The Theory of Almost Everything 

What to watch at the incredibly crowded Richmond International Film Festival.

click to enlarge "Love Thy Nature"

"Love Thy Nature"

Film festivals often try the most devoted film fans’ stamina, and the fourth annual Richmond International Film Festival is no exception.

The competitive festival is a four-day marathon of films, Q&A’s, mixers and an awards ceremony, as well as a music showcase, youth outreach day and festival mixer. There’s also the new Flow Collective on Feb. 28, a symposium that offers several panels, talks and roundtables featuring speakers and guests as diverse as author David Baldacci and former NBA star and University of Richmond alumnus Johnny Newman.

If you skip every film you could still wear yourself out by attending, and there are more than 120 features and shorts from which to choose. Many of them play simultaneously at different venues, so difficult decisions must be made.

Though we’d like to highlight two or three or even 10 times as many, here are the suggestions that could be squeezed into one article. Note: Screening times may not include preceding short films. Check rvafilmfestival.com for details.



“Wish You Well” — The festival’s opening-night showcase feature, “Wish You Well,” is the screen adaptation of David Baldacci’s (“Absolute Power”) pastoral about a young girl (Mackenzie Foy from “Interstellar”) and her grandmother (Ellen Burstyn) fighting to save the elder’s rural Virginia land from developers (Josh Lucas co-stars). It offers striking vistas as well as stars, with Virginia locations as the film’s uncredited co-star. It was a tough February day when Baldacci and other production principals went to see the Southwest Virginia site that would stand in for the mountaintop farm fought for by the novel’s matriarch, inspired in part by Baldacci’s maternal grandmother. They’d narrowed the tract in Giles County down from around 30 to 40 localities when a local official drove them up the mountain in blinding snow. “We were pushing tree branches out of the way,” Baldacci recalls of the drive. “There’s no guard rails up there. I remember saying, ‘If we survive this, we’re going to make a hell of a film.’” Baldacci survived and is scheduled to attend a Q&A following the opening-night screening, 7:15 at the Byrd Theatre.

click to enlarge "Wish You Were Here"
  • "Wish You Were Here"

“WildLike” — A seeming inverse of Baldacci’s “Wish You Well,” Frank Hall Green’s debut feature tells a contemporary rural story of a young girl also under the care of an older relative and caretaker, whose abuse puts her to flight. Her sojourn sends her precariously deep into the Alaskan wilderness, where she cautiously bonds with a loner on his own personal journey. Feb. 28, 4 p.m. at the Byrd.

“Force Majeure” — More snowy vistas promise less coming together and more coming apart in a sometimes-savage satire from director Ruben Östlund. It’s an avalanche of unfiltered comic commentary on marriage and family life during an ostensibly idyllic ski trip in the French Alps, an attempt to find the reality amid the contrived perfect vacation. The Golden Globe-nominated film screens as part of an entire contingent of Swedish cinema taking place throughout the festival. Feb. 26, 7 p.m. at the Bowtie Movieland.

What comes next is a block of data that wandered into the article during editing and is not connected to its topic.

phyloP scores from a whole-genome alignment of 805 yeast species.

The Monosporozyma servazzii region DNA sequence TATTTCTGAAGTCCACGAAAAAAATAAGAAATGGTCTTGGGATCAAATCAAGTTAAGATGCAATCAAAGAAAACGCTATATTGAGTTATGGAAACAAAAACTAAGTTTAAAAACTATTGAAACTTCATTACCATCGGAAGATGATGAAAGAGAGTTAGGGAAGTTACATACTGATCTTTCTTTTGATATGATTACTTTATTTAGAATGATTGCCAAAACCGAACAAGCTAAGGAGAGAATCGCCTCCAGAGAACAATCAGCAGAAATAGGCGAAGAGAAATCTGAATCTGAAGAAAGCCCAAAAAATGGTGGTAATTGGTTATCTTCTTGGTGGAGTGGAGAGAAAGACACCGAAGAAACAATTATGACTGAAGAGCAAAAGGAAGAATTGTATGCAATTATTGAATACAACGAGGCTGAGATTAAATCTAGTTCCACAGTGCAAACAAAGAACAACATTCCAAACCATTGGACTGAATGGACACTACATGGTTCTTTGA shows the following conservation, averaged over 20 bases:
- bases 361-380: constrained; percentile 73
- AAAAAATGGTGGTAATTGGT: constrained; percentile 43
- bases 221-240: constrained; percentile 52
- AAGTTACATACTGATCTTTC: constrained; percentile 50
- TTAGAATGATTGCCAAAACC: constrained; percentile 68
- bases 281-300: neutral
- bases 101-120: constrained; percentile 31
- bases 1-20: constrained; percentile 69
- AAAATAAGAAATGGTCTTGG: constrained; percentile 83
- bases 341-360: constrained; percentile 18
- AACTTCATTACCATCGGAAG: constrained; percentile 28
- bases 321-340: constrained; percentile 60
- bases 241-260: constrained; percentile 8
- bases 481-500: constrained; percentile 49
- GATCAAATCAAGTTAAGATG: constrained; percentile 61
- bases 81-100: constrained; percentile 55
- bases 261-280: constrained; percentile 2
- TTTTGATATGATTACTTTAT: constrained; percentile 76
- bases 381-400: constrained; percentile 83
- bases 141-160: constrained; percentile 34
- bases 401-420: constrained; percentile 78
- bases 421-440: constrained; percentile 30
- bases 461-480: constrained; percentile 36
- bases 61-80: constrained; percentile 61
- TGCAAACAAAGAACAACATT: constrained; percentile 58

“Doomsdays” — This home invasion tale plays like a much more talky, comic riff on the Korean indie “3-Iron” from more than a decade ago. Despite being a little late to the subject, “Doomsdays” looks like winner for those seeking lighthearted hijinks. Feb. 27, 8:15 p.m. at the Bowtie Criterion.



“Love Thy Nature” — Many recent eco-friendly documentaries have concentrated on the causes and symptoms of environmental problems. According to director Sylvie Rokab, “Love Thy Nature” is an attempt to do something different, to bridge the divide between humanity’s essential connection to the planet and intellectual exile. Liam Neeson provides extra weight to the doc’s investigation with his gravelly yet thoughtful narration. March 1, 3:30 p.m. at the Bowtie Criterion.

“Target of Opportunity” — This true-crime doc follows the lengthy case of the death of a college student vacationing in Virginia Beach, last seen in the company of two Navy SEAL trainees who give multiple conflicting stories to investigators. Feb. 27, 6:30 p.m. at the Virginia Historical Society.

click to enlarge "120 Days"
  • "120 Days"

“120 Days” — With more than 10 million undocumented immigrants living in the United States, stories such as “120 Days” seem a fitting way to compassionately approach the subject. It follows a man and his decision whether to follow a court order and leave the country voluntarily in fourth months, or change his name and pull his wife and daughter back into a world of hiding. March 1, 11:15 a.m. at the Bowtie Criterion.

“Living in a Food Desert” — The marginalization of fresh produce at major grocery stores across the U.S. is analogous to the stark reality faced by many urban and rural Virginians. They often can’t even make it to the nice grocery store with the marginalized produce section. This doc, produced for Virginia State University’s College of Agriculture, attempts to define and demonstrate the toll of food deserts, defined by the Department of Agriculture as “urban neighborhoods and rural towns without ready access to fresh, healthy, and affordable food.” Screens March 1, 5 p.m. at the Byrd, with a discussion featuring Virginia first lady Dorothy McAuliffe and others to follow.

Short Subject

The festival kicks off with half day of short films at 11 a.m. at the Byrd Theatre on Thursday, Feb. 26, but that isn’t the festival’s only short film showcase, and shorts precede many of the features. It’s a wildly diverse group, from documentary to experimental. For information on all the festival programming, visit rvafilmfestival.com. S



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